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Fivex Art Prize: Billboard Art Reimagined


Fivex Art Prize: Billboard Art Reimagined


The Fivex Art Prize is Australia’s first digital billboard art award. Following the recent announcement of the Know My Name initiative (Marketing 19 November), it is another project launched to showcase the works of Australian artists via the medium of screens and digital billboards. The difference is that for this Melbourne CBD-based event, the focus is on emerging and leading artists who have made works specifically for the medium itself with a display of digital billboard art.

Sponsored by digital billboard company, QMS Media, and presented by philanthropic community and cultural support organisation, the Fivex Foundation, the inaugural $30,000 Fivex Art Prize: Billboard Art Reimagined is aimed at bringing vibrancy and colour to the city as it emerges from spring’s COVID-19 lockdown.

The winning and finalist works will be presented on two prominent billboards opposite Flinders Street Railway Station in Melbourne from Monday 14 December to the end of January 2021. The winner will be announced at the launch of the exhibition by Melbourne’s newly re-elected Lord Mayor, Sally Capp.

Out of 500 Australia-wide entries, six artists and creatives were selected earlier in the year as finalists and, as well as that Grand Prize of $30,000 for the winner, each of the artists on the shortlist will win $1000.


The 2020 Fivex Art Prize finalist works are:

●      Hello Sign/Hey Sign – by Magdalene Carmen (Vic). The multidisciplinary designer, photographer and poet’s piece celebrates urban Melbourne by combining the simple, distinct forms of road and construction signs with smartphone aesthetics.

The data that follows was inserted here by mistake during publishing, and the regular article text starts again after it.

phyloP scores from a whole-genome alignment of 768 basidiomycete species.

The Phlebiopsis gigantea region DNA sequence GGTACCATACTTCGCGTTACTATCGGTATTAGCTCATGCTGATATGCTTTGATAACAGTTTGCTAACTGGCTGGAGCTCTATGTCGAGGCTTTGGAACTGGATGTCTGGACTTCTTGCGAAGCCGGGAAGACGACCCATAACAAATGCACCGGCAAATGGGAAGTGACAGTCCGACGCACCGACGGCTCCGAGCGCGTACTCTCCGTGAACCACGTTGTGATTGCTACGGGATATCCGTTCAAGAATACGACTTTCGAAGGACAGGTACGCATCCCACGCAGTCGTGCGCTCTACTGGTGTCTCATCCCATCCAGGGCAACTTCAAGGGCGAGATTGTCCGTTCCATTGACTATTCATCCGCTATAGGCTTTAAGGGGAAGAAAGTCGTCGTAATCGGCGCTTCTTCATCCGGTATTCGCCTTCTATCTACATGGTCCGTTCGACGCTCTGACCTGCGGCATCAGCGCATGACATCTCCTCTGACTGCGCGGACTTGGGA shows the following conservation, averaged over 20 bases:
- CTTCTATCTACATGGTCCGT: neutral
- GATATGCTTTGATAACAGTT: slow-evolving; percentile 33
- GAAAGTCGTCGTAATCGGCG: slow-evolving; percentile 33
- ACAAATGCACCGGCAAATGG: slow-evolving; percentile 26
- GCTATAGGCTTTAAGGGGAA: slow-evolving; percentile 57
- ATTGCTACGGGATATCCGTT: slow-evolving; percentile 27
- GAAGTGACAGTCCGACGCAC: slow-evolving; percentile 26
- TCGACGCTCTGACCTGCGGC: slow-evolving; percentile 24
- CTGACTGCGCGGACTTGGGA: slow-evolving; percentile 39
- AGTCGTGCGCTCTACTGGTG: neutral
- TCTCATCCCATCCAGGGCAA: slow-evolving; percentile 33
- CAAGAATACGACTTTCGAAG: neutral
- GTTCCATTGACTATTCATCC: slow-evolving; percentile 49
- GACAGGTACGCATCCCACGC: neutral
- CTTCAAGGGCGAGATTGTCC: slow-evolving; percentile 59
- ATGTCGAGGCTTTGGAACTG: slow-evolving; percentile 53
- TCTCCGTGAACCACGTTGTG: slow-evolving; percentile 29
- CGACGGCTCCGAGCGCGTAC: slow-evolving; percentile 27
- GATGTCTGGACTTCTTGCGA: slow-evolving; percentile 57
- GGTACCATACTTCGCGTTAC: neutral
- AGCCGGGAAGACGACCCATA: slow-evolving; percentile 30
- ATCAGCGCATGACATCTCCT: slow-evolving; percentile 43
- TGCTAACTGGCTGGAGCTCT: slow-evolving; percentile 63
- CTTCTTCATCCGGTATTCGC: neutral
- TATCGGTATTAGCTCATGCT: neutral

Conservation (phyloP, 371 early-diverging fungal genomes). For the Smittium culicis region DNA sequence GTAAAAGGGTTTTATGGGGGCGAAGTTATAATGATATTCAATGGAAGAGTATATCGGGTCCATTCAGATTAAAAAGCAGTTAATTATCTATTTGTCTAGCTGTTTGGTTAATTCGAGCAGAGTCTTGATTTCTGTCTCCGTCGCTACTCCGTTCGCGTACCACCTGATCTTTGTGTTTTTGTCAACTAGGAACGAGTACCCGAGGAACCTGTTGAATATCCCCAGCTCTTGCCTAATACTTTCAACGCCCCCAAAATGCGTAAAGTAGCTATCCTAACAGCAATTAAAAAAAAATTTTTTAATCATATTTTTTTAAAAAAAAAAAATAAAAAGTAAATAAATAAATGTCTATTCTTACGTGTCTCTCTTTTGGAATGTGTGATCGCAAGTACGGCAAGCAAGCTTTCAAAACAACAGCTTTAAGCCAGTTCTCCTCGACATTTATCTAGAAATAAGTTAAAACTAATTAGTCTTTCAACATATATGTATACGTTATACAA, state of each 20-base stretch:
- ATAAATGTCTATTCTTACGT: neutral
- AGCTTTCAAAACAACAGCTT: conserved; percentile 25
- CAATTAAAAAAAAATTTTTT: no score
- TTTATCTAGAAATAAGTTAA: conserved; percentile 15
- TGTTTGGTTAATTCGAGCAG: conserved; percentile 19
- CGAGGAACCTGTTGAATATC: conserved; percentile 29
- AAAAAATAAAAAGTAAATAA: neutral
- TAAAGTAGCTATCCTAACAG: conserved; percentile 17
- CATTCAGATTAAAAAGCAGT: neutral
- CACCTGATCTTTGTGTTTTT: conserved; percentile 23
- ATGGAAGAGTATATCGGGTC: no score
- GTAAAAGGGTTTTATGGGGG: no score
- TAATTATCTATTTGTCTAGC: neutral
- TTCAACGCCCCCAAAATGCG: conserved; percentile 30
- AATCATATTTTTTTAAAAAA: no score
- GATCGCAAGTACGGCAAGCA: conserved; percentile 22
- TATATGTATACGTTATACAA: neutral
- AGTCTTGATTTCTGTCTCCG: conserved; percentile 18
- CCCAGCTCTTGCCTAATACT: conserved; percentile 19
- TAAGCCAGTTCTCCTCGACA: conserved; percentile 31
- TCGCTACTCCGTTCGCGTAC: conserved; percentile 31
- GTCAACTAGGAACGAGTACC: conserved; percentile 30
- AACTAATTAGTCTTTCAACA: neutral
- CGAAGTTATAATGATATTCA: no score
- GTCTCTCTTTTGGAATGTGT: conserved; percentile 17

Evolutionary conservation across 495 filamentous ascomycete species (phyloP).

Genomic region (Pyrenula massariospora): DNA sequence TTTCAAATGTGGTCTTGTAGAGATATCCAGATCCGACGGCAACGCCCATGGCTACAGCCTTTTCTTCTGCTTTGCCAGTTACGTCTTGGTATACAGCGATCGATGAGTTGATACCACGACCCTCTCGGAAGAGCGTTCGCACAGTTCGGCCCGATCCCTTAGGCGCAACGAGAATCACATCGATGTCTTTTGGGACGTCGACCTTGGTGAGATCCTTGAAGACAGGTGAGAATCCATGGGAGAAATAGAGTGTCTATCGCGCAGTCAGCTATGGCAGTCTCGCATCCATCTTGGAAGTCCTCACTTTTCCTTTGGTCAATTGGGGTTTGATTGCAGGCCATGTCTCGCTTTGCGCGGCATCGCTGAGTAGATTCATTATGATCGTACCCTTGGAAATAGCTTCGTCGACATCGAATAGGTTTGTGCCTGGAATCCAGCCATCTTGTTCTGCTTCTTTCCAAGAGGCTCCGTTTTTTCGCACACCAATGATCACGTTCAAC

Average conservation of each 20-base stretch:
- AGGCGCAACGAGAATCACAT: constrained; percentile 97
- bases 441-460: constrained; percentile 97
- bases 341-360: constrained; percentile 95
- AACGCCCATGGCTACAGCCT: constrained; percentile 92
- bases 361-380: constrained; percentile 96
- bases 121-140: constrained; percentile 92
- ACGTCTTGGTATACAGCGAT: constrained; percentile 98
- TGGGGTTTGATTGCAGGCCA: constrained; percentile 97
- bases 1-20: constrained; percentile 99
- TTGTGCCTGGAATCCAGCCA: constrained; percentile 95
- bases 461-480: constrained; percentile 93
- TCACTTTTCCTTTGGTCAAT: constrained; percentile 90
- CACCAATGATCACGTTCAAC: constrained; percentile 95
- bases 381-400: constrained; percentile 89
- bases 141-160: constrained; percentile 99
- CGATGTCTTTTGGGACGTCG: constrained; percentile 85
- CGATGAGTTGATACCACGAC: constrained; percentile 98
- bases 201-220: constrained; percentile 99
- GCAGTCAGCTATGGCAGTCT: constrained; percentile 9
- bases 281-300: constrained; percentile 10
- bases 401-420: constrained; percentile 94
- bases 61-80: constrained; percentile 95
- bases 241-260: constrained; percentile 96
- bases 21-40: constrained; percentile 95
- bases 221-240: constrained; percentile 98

●      Song Cycle – by Catherine Clover (Vic). This is centred on the phonetic words used by bird field guides to approximate the bird songs of the Indigenous red Wattlebird and the introduced common starling, both local to Melbourne’s CBD.

●      Move in All Directions – by Phi Do (Vic). The illustrator’s work is a stylised tribute to the city’s geometric layout and Flinders and Elizabeth Streets intersection, Melbourne’s only diagonal crossing.

●      Evolutionary Exuberance – by Deborah Kelly (NSW). This offering captures the complex interspecies entanglement of city life while reminding viewers of the natural world’s resilience and promise of harmony.

●      Peak Frequency – by Daniel Kotsimbos (Vic). Also mindful of its environment, this piece presents a visualisation of the sonic patterns recorded at Melbourne Square Crossing to reflect on the public space and routine foundations of our public lives.

●      City of the Future – by Kent Morris (Vic). The artist and curator’s photographic montage includes Australia’s native songbird, the magpie, to highlight the Indigenous histories and stories that are central to Melbourne’s landscape and its future.

A week before the launch, the Fivex Foundation’s first major commission, Gary Deirmendjian’s pulse, will begin screening at Federation Square in the city. Described by the artist as “the imagined heartbeat of the vernacular, pulsing silently with calm yet vital assurance” and taking over the digital façade for several hours most evenings with a rhythmically beating colour field of light, the artwork is intended to offer a “tangible expression of the city’s strengthening heartbeat after prolonged COVID lockdown, filling the public space with gentle pulsing light that spills out through the perforated façades and reflects on passers-by and the surrounding buildings” according to a press release.

Commissioned by the Fivex Foundation and presented in association with Federation Square, pulse will also be on display until 31 January 2021.

Image: Evolutionary Exuberance (detail) 2020 Deborah Kelly 



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